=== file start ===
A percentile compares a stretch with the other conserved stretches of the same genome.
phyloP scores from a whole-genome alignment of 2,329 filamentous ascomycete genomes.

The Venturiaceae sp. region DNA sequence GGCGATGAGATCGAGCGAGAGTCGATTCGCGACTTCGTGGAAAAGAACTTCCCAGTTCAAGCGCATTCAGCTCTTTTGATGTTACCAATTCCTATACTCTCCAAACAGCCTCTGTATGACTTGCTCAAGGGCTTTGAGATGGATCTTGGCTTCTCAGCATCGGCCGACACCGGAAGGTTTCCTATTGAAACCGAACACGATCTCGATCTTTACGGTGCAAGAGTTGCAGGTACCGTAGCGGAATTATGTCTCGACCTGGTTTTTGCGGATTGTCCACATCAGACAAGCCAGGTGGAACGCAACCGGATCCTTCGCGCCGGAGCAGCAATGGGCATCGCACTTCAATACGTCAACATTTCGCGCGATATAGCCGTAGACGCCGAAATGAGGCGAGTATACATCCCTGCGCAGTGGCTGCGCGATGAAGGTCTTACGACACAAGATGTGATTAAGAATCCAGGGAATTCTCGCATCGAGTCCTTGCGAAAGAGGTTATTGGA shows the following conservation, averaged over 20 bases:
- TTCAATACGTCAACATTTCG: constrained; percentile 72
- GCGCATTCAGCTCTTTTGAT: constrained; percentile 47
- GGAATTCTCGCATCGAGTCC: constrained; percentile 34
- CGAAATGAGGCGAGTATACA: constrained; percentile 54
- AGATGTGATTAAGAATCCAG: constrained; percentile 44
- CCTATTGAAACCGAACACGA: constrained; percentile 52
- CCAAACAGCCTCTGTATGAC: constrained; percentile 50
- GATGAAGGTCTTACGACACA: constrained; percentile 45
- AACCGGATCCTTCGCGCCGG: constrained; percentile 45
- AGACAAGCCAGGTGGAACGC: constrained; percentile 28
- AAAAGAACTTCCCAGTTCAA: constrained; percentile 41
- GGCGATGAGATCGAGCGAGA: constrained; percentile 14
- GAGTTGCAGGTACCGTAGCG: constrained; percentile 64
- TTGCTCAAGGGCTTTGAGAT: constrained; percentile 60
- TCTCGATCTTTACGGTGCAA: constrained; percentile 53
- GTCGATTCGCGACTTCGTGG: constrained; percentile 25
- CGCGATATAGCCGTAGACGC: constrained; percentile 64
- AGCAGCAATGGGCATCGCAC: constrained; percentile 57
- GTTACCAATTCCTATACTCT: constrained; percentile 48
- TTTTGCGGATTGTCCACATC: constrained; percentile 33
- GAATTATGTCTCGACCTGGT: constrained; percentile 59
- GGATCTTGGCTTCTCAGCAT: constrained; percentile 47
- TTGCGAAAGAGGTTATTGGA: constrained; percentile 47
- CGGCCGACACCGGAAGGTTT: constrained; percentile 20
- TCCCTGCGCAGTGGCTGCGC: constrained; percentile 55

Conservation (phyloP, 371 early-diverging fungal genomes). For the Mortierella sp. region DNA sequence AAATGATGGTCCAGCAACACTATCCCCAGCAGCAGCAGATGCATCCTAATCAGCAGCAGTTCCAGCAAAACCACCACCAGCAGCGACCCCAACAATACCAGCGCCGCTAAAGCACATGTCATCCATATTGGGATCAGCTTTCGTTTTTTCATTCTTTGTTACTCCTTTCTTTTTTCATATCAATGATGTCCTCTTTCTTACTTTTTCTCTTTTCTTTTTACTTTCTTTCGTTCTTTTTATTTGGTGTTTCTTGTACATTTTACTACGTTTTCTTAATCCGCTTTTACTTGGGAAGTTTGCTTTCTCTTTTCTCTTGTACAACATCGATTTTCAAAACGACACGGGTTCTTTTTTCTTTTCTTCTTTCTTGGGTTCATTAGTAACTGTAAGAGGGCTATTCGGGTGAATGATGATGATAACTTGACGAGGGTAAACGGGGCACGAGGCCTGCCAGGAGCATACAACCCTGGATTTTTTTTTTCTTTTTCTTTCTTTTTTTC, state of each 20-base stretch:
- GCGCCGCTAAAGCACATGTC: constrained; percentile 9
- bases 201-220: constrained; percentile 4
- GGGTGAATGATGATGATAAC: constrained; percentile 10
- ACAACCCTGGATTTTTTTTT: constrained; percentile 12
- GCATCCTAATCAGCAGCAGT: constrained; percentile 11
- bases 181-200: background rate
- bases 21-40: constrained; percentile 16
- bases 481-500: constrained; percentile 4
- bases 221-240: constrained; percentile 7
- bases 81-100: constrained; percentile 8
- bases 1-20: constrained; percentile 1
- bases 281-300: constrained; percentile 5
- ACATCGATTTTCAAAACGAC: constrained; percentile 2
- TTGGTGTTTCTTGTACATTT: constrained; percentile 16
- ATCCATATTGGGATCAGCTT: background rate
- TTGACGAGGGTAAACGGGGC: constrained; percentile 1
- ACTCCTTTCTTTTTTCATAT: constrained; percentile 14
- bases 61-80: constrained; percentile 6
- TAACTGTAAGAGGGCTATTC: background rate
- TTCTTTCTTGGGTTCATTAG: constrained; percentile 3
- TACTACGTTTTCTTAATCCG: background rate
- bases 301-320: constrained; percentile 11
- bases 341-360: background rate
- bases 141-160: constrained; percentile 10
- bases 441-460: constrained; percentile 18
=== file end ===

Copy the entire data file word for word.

A percentile compares a stretch with the other conserved stretches of the same genome.
phyloP scores from a whole-genome alignment of 2,329 filamentous ascomycete genomes.

The Venturiaceae sp. region DNA sequence GGCGATGAGATCGAGCGAGAGTCGATTCGCGACTTCGTGGAAAAGAACTTCCCAGTTCAAGCGCATTCAGCTCTTTTGATGTTACCAATTCCTATACTCTCCAAACAGCCTCTGTATGACTTGCTCAAGGGCTTTGAGATGGATCTTGGCTTCTCAGCATCGGCCGACACCGGAAGGTTTCCTATTGAAACCGAACACGATCTCGATCTTTACGGTGCAAGAGTTGCAGGTACCGTAGCGGAATTATGTCTCGACCTGGTTTTTGCGGATTGTCCACATCAGACAAGCCAGGTGGAACGCAACCGGATCCTTCGCGCCGGAGCAGCAATGGGCATCGCACTTCAATACGTCAACATTTCGCGCGATATAGCCGTAGACGCCGAAATGAGGCGAGTATACATCCCTGCGCAGTGGCTGCGCGATGAAGGTCTTACGACACAAGATGTGATTAAGAATCCAGGGAATTCTCGCATCGAGTCCTTGCGAAAGAGGTTATTGGA shows the following conservation, averaged over 20 bases:
- TTCAATACGTCAACATTTCG: constrained; percentile 72
- GCGCATTCAGCTCTTTTGAT: constrained; percentile 47
- GGAATTCTCGCATCGAGTCC: constrained; percentile 34
- CGAAATGAGGCGAGTATACA: constrained; percentile 54
- AGATGTGATTAAGAATCCAG: constrained; percentile 44
- CCTATTGAAACCGAACACGA: constrained; percentile 52
- CCAAACAGCCTCTGTATGAC: constrained; percentile 50
- GATGAAGGTCTTACGACACA: constrained; percentile 45
- AACCGGATCCTTCGCGCCGG: constrained; percentile 45
- AGACAAGCCAGGTGGAACGC: constrained; percentile 28
- AAAAGAACTTCCCAGTTCAA: constrained; percentile 41
- GGCGATGAGATCGAGCGAGA: constrained; percentile 14
- GAGTTGCAGGTACCGTAGCG: constrained; percentile 64
- TTGCTCAAGGGCTTTGAGAT: constrained; percentile 60
- TCTCGATCTTTACGGTGCAA: constrained; percentile 53
- GTCGATTCGCGACTTCGTGG: constrained; percentile 25
- CGCGATATAGCCGTAGACGC: constrained; percentile 64
- AGCAGCAATGGGCATCGCAC: constrained; percentile 57
- GTTACCAATTCCTATACTCT: constrained; percentile 48
- TTTTGCGGATTGTCCACATC: constrained; percentile 33
- GAATTATGTCTCGACCTGGT: constrained; percentile 59
- GGATCTTGGCTTCTCAGCAT: constrained; percentile 47
- TTGCGAAAGAGGTTATTGGA: constrained; percentile 47
- CGGCCGACACCGGAAGGTTT: constrained; percentile 20
- TCCCTGCGCAGTGGCTGCGC: constrained; percentile 55

Conservation (phyloP, 371 early-diverging fungal genomes). For the Mortierella sp. region DNA sequence AAATGATGGTCCAGCAACACTATCCCCAGCAGCAGCAGATGCATCCTAATCAGCAGCAGTTCCAGCAAAACCACCACCAGCAGCGACCCCAACAATACCAGCGCCGCTAAAGCACATGTCATCCATATTGGGATCAGCTTTCGTTTTTTCATTCTTTGTTACTCCTTTCTTTTTTCATATCAATGATGTCCTCTTTCTTACTTTTTCTCTTTTCTTTTTACTTTCTTTCGTTCTTTTTATTTGGTGTTTCTTGTACATTTTACTACGTTTTCTTAATCCGCTTTTACTTGGGAAGTTTGCTTTCTCTTTTCTCTTGTACAACATCGATTTTCAAAACGACACGGGTTCTTTTTTCTTTTCTTCTTTCTTGGGTTCATTAGTAACTGTAAGAGGGCTATTCGGGTGAATGATGATGATAACTTGACGAGGGTAAACGGGGCACGAGGCCTGCCAGGAGCATACAACCCTGGATTTTTTTTTTCTTTTTCTTTCTTTTTTTC, state of each 20-base stretch:
- GCGCCGCTAAAGCACATGTC: constrained; percentile 9
- bases 201-220: constrained; percentile 4
- GGGTGAATGATGATGATAAC: constrained; percentile 10
- ACAACCCTGGATTTTTTTTT: constrained; percentile 12
- GCATCCTAATCAGCAGCAGT: constrained; percentile 11
- bases 181-200: background rate
- bases 21-40: constrained; percentile 16
- bases 481-500: constrained; percentile 4
- bases 221-240: constrained; percentile 7
- bases 81-100: constrained; percentile 8
- bases 1-20: constrained; percentile 1
- bases 281-300: constrained; percentile 5
- ACATCGATTTTCAAAACGAC: constrained; percentile 2
- TTGGTGTTTCTTGTACATTT: constrained; percentile 16
- ATCCATATTGGGATCAGCTT: background rate
- TTGACGAGGGTAAACGGGGC: constrained; percentile 1
- ACTCCTTTCTTTTTTCATAT: constrained; percentile 14
- bases 61-80: constrained; percentile 6
- TAACTGTAAGAGGGCTATTC: background rate
- TTCTTTCTTGGGTTCATTAG: constrained; percentile 3
- TACTACGTTTTCTTAATCCG: background rate
- bases 301-320: constrained; percentile 11
- bases 341-360: background rate
- bases 141-160: constrained; percentile 10
- bases 441-460: constrained; percentile 18